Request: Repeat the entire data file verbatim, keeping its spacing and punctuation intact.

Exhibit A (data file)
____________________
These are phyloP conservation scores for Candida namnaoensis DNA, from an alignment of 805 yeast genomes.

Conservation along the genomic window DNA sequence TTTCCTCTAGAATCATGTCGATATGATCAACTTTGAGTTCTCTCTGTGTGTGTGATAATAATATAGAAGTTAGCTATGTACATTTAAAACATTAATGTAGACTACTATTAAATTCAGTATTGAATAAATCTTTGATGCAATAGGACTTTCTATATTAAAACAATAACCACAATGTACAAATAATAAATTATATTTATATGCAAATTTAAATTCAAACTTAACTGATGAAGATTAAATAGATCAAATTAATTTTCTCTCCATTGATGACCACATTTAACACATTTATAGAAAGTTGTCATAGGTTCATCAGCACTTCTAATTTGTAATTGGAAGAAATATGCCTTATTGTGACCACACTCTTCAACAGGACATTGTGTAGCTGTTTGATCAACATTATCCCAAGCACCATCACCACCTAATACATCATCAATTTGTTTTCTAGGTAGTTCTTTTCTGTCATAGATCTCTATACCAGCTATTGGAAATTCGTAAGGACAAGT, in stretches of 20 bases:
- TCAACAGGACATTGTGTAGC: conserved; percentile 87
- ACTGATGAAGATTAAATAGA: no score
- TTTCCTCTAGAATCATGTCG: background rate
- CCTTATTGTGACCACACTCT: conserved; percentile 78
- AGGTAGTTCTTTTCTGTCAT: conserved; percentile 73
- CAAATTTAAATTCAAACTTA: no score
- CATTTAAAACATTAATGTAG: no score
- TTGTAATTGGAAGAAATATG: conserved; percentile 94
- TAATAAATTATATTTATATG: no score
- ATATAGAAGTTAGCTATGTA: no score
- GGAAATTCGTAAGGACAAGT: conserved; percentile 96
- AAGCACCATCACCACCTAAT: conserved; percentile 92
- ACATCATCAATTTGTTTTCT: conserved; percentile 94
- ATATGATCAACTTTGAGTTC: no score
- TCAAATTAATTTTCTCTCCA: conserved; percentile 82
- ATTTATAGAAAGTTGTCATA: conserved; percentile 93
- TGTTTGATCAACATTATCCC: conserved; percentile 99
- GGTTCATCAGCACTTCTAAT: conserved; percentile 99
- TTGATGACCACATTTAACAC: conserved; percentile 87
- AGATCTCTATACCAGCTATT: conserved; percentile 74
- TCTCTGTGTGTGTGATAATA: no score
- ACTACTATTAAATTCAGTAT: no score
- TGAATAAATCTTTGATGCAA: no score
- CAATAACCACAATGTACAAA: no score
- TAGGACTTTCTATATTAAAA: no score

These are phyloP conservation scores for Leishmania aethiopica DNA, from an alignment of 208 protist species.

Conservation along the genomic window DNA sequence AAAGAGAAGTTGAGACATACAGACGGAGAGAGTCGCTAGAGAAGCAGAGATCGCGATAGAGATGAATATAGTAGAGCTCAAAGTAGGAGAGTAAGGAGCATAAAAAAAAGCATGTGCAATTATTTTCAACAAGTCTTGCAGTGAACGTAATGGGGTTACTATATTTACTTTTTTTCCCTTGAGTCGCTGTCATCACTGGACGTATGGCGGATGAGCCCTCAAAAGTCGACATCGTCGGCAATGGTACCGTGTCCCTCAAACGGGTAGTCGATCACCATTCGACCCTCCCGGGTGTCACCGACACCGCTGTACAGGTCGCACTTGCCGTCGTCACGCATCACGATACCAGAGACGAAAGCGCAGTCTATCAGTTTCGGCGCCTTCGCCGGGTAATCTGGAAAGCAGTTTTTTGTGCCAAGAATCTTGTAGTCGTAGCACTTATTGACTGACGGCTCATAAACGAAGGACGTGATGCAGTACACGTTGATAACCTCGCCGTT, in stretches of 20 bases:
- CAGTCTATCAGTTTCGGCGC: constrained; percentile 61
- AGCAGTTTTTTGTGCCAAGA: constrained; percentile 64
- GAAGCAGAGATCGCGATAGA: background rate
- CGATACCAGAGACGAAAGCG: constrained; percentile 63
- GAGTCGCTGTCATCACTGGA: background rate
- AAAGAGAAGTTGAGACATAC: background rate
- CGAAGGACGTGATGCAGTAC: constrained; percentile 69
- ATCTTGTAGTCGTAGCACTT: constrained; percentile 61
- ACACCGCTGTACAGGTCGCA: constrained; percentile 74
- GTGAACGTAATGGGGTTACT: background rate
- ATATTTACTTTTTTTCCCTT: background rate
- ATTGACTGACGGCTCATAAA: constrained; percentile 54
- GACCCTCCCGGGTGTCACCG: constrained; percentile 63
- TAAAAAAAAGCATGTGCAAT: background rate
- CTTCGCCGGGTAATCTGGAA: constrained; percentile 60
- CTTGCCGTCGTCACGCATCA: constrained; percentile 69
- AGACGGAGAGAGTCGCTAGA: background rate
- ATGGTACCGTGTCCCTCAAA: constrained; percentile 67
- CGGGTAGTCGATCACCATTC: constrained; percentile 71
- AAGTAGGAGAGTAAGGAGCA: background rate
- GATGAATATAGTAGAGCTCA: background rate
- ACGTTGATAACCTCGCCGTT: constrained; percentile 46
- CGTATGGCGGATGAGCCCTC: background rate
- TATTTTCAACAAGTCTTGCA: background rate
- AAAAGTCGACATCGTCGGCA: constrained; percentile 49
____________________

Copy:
These are phyloP conservation scores for Candida namnaoensis DNA, from an alignment of 805 yeast genomes.

Conservation along the genomic window DNA sequence TTTCCTCTAGAATCATGTCGATATGATCAACTTTGAGTTCTCTCTGTGTGTGTGATAATAATATAGAAGTTAGCTATGTACATTTAAAACATTAATGTAGACTACTATTAAATTCAGTATTGAATAAATCTTTGATGCAATAGGACTTTCTATATTAAAACAATAACCACAATGTACAAATAATAAATTATATTTATATGCAAATTTAAATTCAAACTTAACTGATGAAGATTAAATAGATCAAATTAATTTTCTCTCCATTGATGACCACATTTAACACATTTATAGAAAGTTGTCATAGGTTCATCAGCACTTCTAATTTGTAATTGGAAGAAATATGCCTTATTGTGACCACACTCTTCAACAGGACATTGTGTAGCTGTTTGATCAACATTATCCCAAGCACCATCACCACCTAATACATCATCAATTTGTTTTCTAGGTAGTTCTTTTCTGTCATAGATCTCTATACCAGCTATTGGAAATTCGTAAGGACAAGT, in stretches of 20 bases:
- TCAACAGGACATTGTGTAGC: conserved; percentile 87
- ACTGATGAAGATTAAATAGA: no score
- TTTCCTCTAGAATCATGTCG: background rate
- CCTTATTGTGACCACACTCT: conserved; percentile 78
- AGGTAGTTCTTTTCTGTCAT: conserved; percentile 73
- CAAATTTAAATTCAAACTTA: no score
- CATTTAAAACATTAATGTAG: no score
- TTGTAATTGGAAGAAATATG: conserved; percentile 94
- TAATAAATTATATTTATATG: no score
- ATATAGAAGTTAGCTATGTA: no score
- GGAAATTCGTAAGGACAAGT: conserved; percentile 96
- AAGCACCATCACCACCTAAT: conserved; percentile 92
- ACATCATCAATTTGTTTTCT: conserved; percentile 94
- ATATGATCAACTTTGAGTTC: no score
- TCAAATTAATTTTCTCTCCA: conserved; percentile 82
- ATTTATAGAAAGTTGTCATA: conserved; percentile 93
- TGTTTGATCAACATTATCCC: conserved; percentile 99
- GGTTCATCAGCACTTCTAAT: conserved; percentile 99
- TTGATGACCACATTTAACAC: conserved; percentile 87
- AGATCTCTATACCAGCTATT: conserved; percentile 74
- TCTCTGTGTGTGTGATAATA: no score
- ACTACTATTAAATTCAGTAT: no score
- TGAATAAATCTTTGATGCAA: no score
- CAATAACCACAATGTACAAA: no score
- TAGGACTTTCTATATTAAAA: no score

These are phyloP conservation scores for Leishmania aethiopica DNA, from an alignment of 208 protist species.

Conservation along the genomic window DNA sequence AAAGAGAAGTTGAGACATACAGACGGAGAGAGTCGCTAGAGAAGCAGAGATCGCGATAGAGATGAATATAGTAGAGCTCAAAGTAGGAGAGTAAGGAGCATAAAAAAAAGCATGTGCAATTATTTTCAACAAGTCTTGCAGTGAACGTAATGGGGTTACTATATTTACTTTTTTTCCCTTGAGTCGCTGTCATCACTGGACGTATGGCGGATGAGCCCTCAAAAGTCGACATCGTCGGCAATGGTACCGTGTCCCTCAAACGGGTAGTCGATCACCATTCGACCCTCCCGGGTGTCACCGACACCGCTGTACAGGTCGCACTTGCCGTCGTCACGCATCACGATACCAGAGACGAAAGCGCAGTCTATCAGTTTCGGCGCCTTCGCCGGGTAATCTGGAAAGCAGTTTTTTGTGCCAAGAATCTTGTAGTCGTAGCACTTATTGACTGACGGCTCATAAACGAAGGACGTGATGCAGTACACGTTGATAACCTCGCCGTT, in stretches of 20 bases:
- CAGTCTATCAGTTTCGGCGC: constrained; percentile 61
- AGCAGTTTTTTGTGCCAAGA: constrained; percentile 64
- GAAGCAGAGATCGCGATAGA: background rate
- CGATACCAGAGACGAAAGCG: constrained; percentile 63
- GAGTCGCTGTCATCACTGGA: background rate
- AAAGAGAAGTTGAGACATAC: background rate
- CGAAGGACGTGATGCAGTAC: constrained; percentile 69
- ATCTTGTAGTCGTAGCACTT: constrained; percentile 61
- ACACCGCTGTACAGGTCGCA: constrained; percentile 74
- GTGAACGTAATGGGGTTACT: background rate
- ATATTTACTTTTTTTCCCTT: background rate
- ATTGACTGACGGCTCATAAA: constrained; percentile 54
- GACCCTCCCGGGTGTCACCG: constrained; percentile 63
- TAAAAAAAAGCATGTGCAAT: background rate
- CTTCGCCGGGTAATCTGGAA: constrained; percentile 60
- CTTGCCGTCGTCACGCATCA: constrained; percentile 69
- AGACGGAGAGAGTCGCTAGA: background rate
- ATGGTACCGTGTCCCTCAAA: constrained; percentile 67
- CGGGTAGTCGATCACCATTC: constrained; percentile 71
- AAGTAGGAGAGTAAGGAGCA: background rate
- GATGAATATAGTAGAGCTCA: background rate
- ACGTTGATAACCTCGCCGTT: constrained; percentile 46
- CGTATGGCGGATGAGCCCTC: background rate
- TATTTTCAACAAGTCTTGCA: background rate
- AAAAGTCGACATCGTCGGCA: constrained; percentile 49